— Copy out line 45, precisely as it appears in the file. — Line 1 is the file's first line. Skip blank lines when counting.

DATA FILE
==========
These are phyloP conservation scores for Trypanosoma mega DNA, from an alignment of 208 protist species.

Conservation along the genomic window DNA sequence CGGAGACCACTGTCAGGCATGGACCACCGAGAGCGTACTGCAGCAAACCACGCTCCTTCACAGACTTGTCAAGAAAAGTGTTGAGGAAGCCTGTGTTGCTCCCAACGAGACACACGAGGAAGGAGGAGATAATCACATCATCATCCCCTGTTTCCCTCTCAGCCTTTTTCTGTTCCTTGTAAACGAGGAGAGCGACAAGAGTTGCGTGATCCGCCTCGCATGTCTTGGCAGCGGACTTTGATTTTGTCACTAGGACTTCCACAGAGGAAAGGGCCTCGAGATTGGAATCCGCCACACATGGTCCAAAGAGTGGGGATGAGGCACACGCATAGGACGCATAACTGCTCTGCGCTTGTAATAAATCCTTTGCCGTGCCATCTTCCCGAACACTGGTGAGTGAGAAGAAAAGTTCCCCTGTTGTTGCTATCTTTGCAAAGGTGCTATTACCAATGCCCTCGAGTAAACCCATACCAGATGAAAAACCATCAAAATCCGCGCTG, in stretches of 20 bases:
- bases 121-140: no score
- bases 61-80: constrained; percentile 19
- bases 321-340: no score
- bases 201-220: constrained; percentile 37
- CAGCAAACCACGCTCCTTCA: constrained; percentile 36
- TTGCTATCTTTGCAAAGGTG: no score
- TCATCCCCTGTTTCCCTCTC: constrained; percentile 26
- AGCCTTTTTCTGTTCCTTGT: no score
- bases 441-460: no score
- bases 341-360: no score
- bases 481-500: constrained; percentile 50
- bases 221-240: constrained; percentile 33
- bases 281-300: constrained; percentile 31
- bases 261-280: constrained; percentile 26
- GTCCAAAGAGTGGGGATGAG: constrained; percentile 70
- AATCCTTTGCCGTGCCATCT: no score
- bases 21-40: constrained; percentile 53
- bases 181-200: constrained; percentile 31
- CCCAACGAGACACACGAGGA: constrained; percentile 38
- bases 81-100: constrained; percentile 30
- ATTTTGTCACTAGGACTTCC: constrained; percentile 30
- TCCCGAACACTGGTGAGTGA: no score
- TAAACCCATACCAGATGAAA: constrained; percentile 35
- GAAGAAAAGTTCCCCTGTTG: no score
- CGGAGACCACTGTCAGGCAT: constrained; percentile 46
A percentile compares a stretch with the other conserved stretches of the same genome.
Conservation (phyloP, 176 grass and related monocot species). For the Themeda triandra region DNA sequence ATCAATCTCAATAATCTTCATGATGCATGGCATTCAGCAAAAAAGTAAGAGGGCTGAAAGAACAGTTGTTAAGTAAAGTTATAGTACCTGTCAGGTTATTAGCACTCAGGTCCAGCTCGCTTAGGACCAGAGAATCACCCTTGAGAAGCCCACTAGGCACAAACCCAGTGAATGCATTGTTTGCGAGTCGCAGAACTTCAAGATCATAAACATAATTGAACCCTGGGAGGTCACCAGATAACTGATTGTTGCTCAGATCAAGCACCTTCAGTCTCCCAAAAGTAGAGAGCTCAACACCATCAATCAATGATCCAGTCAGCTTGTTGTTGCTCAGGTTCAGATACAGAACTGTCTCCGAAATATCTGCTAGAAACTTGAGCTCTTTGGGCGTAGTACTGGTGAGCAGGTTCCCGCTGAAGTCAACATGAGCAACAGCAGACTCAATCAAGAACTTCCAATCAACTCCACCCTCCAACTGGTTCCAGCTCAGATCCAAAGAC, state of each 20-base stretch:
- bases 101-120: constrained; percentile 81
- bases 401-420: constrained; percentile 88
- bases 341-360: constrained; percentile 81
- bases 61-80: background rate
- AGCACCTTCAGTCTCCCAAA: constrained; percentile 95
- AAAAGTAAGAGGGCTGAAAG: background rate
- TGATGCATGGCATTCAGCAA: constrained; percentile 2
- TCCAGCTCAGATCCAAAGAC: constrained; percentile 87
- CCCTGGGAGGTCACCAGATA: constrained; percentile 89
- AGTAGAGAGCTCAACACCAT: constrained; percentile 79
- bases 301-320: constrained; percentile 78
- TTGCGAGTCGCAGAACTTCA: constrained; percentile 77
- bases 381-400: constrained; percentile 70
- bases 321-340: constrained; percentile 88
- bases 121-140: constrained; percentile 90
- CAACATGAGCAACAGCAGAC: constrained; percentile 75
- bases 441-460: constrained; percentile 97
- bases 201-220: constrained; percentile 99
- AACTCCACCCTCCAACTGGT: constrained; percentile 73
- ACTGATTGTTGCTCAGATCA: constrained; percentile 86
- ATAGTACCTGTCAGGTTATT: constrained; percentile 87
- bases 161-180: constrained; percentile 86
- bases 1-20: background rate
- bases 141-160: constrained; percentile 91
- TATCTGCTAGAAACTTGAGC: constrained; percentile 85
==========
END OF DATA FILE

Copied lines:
- CAACATGAGCAACAGCAGAC: constrained; percentile 75